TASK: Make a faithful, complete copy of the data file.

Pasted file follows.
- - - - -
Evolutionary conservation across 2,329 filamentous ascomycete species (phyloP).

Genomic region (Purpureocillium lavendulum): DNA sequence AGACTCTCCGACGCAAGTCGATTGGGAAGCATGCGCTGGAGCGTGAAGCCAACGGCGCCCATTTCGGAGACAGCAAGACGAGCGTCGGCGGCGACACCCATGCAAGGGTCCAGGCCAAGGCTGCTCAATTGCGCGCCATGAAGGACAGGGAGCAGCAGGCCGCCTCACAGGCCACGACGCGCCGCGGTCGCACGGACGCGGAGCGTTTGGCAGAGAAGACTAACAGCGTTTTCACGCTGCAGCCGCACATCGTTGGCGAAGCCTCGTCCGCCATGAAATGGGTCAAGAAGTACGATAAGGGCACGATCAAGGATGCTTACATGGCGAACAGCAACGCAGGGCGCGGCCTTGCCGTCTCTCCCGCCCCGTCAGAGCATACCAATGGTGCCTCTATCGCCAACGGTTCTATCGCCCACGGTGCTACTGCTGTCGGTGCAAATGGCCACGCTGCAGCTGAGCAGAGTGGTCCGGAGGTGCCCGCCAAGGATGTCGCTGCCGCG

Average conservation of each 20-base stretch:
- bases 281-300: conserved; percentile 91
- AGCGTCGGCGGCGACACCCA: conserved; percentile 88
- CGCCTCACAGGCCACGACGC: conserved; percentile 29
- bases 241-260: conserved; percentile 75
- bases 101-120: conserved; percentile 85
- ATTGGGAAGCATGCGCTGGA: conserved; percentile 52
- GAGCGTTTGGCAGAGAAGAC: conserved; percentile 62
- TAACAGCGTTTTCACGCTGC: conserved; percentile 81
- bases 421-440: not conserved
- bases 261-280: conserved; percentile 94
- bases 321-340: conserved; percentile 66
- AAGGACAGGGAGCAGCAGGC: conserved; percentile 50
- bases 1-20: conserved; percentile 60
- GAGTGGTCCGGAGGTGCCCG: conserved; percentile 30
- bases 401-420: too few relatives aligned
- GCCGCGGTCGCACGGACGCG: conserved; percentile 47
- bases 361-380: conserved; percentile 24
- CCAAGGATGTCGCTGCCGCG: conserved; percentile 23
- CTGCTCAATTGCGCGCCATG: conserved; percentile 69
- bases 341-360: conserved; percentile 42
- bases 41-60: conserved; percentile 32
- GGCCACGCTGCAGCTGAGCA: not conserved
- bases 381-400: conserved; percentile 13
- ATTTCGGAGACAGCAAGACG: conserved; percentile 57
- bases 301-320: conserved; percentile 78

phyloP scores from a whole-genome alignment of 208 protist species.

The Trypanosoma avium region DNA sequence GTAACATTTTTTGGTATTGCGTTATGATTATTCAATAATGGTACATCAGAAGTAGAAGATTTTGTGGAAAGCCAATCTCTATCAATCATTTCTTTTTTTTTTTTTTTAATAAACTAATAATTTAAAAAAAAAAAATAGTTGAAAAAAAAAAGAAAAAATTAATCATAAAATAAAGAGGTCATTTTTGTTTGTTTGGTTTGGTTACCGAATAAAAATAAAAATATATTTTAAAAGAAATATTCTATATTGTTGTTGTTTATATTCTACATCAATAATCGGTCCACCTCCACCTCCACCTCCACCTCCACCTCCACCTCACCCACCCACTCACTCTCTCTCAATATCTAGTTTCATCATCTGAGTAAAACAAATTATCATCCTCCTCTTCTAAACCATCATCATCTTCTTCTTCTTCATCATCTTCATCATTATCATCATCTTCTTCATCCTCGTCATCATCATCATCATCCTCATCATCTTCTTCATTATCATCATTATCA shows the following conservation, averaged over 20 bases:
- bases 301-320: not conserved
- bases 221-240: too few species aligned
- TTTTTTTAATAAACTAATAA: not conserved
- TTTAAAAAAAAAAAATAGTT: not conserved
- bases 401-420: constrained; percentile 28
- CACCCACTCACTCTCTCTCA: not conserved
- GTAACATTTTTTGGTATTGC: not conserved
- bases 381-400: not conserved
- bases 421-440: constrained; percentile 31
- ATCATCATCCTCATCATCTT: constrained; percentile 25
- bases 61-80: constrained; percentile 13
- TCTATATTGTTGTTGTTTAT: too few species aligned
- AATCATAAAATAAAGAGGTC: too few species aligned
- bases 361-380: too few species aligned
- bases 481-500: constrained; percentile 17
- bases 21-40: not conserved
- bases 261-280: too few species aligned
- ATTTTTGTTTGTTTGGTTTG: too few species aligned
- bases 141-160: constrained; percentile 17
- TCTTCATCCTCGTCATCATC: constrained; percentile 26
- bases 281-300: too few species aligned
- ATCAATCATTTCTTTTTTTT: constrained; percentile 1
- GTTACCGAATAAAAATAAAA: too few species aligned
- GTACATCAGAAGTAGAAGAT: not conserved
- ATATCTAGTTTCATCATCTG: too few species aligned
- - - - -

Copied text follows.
Evolutionary conservation across 2,329 filamentous ascomycete species (phyloP).

Genomic region (Purpureocillium lavendulum): DNA sequence AGACTCTCCGACGCAAGTCGATTGGGAAGCATGCGCTGGAGCGTGAAGCCAACGGCGCCCATTTCGGAGACAGCAAGACGAGCGTCGGCGGCGACACCCATGCAAGGGTCCAGGCCAAGGCTGCTCAATTGCGCGCCATGAAGGACAGGGAGCAGCAGGCCGCCTCACAGGCCACGACGCGCCGCGGTCGCACGGACGCGGAGCGTTTGGCAGAGAAGACTAACAGCGTTTTCACGCTGCAGCCGCACATCGTTGGCGAAGCCTCGTCCGCCATGAAATGGGTCAAGAAGTACGATAAGGGCACGATCAAGGATGCTTACATGGCGAACAGCAACGCAGGGCGCGGCCTTGCCGTCTCTCCCGCCCCGTCAGAGCATACCAATGGTGCCTCTATCGCCAACGGTTCTATCGCCCACGGTGCTACTGCTGTCGGTGCAAATGGCCACGCTGCAGCTGAGCAGAGTGGTCCGGAGGTGCCCGCCAAGGATGTCGCTGCCGCG

Average conservation of each 20-base stretch:
- bases 281-300: conserved; percentile 91
- AGCGTCGGCGGCGACACCCA: conserved; percentile 88
- CGCCTCACAGGCCACGACGC: conserved; percentile 29
- bases 241-260: conserved; percentile 75
- bases 101-120: conserved; percentile 85
- ATTGGGAAGCATGCGCTGGA: conserved; percentile 52
- GAGCGTTTGGCAGAGAAGAC: conserved; percentile 62
- TAACAGCGTTTTCACGCTGC: conserved; percentile 81
- bases 421-440: not conserved
- bases 261-280: conserved; percentile 94
- bases 321-340: conserved; percentile 66
- AAGGACAGGGAGCAGCAGGC: conserved; percentile 50
- bases 1-20: conserved; percentile 60
- GAGTGGTCCGGAGGTGCCCG: conserved; percentile 30
- bases 401-420: too few relatives aligned
- GCCGCGGTCGCACGGACGCG: conserved; percentile 47
- bases 361-380: conserved; percentile 24
- CCAAGGATGTCGCTGCCGCG: conserved; percentile 23
- CTGCTCAATTGCGCGCCATG: conserved; percentile 69
- bases 341-360: conserved; percentile 42
- bases 41-60: conserved; percentile 32
- GGCCACGCTGCAGCTGAGCA: not conserved
- bases 381-400: conserved; percentile 13
- ATTTCGGAGACAGCAAGACG: conserved; percentile 57
- bases 301-320: conserved; percentile 78

phyloP scores from a whole-genome alignment of 208 protist species.

The Trypanosoma avium region DNA sequence GTAACATTTTTTGGTATTGCGTTATGATTATTCAATAATGGTACATCAGAAGTAGAAGATTTTGTGGAAAGCCAATCTCTATCAATCATTTCTTTTTTTTTTTTTTTAATAAACTAATAATTTAAAAAAAAAAAATAGTTGAAAAAAAAAAGAAAAAATTAATCATAAAATAAAGAGGTCATTTTTGTTTGTTTGGTTTGGTTACCGAATAAAAATAAAAATATATTTTAAAAGAAATATTCTATATTGTTGTTGTTTATATTCTACATCAATAATCGGTCCACCTCCACCTCCACCTCCACCTCCACCTCCACCTCACCCACCCACTCACTCTCTCTCAATATCTAGTTTCATCATCTGAGTAAAACAAATTATCATCCTCCTCTTCTAAACCATCATCATCTTCTTCTTCTTCATCATCTTCATCATTATCATCATCTTCTTCATCCTCGTCATCATCATCATCATCCTCATCATCTTCTTCATTATCATCATTATCA shows the following conservation, averaged over 20 bases:
- bases 301-320: not conserved
- bases 221-240: too few species aligned
- TTTTTTTAATAAACTAATAA: not conserved
- TTTAAAAAAAAAAAATAGTT: not conserved
- bases 401-420: constrained; percentile 28
- CACCCACTCACTCTCTCTCA: not conserved
- GTAACATTTTTTGGTATTGC: not conserved
- bases 381-400: not conserved
- bases 421-440: constrained; percentile 31
- ATCATCATCCTCATCATCTT: constrained; percentile 25
- bases 61-80: constrained; percentile 13
- TCTATATTGTTGTTGTTTAT: too few species aligned
- AATCATAAAATAAAGAGGTC: too few species aligned
- bases 361-380: too few species aligned
- bases 481-500: constrained; percentile 17
- bases 21-40: not conserved
- bases 261-280: too few species aligned
- ATTTTTGTTTGTTTGGTTTG: too few species aligned
- bases 141-160: constrained; percentile 17
- TCTTCATCCTCGTCATCATC: constrained; percentile 26
- bases 281-300: too few species aligned
- ATCAATCATTTCTTTTTTTT: constrained; percentile 1
- GTTACCGAATAAAAATAAAA: too few species aligned
- GTACATCAGAAGTAGAAGAT: not conserved
- ATATCTAGTTTCATCATCTG: too few species aligned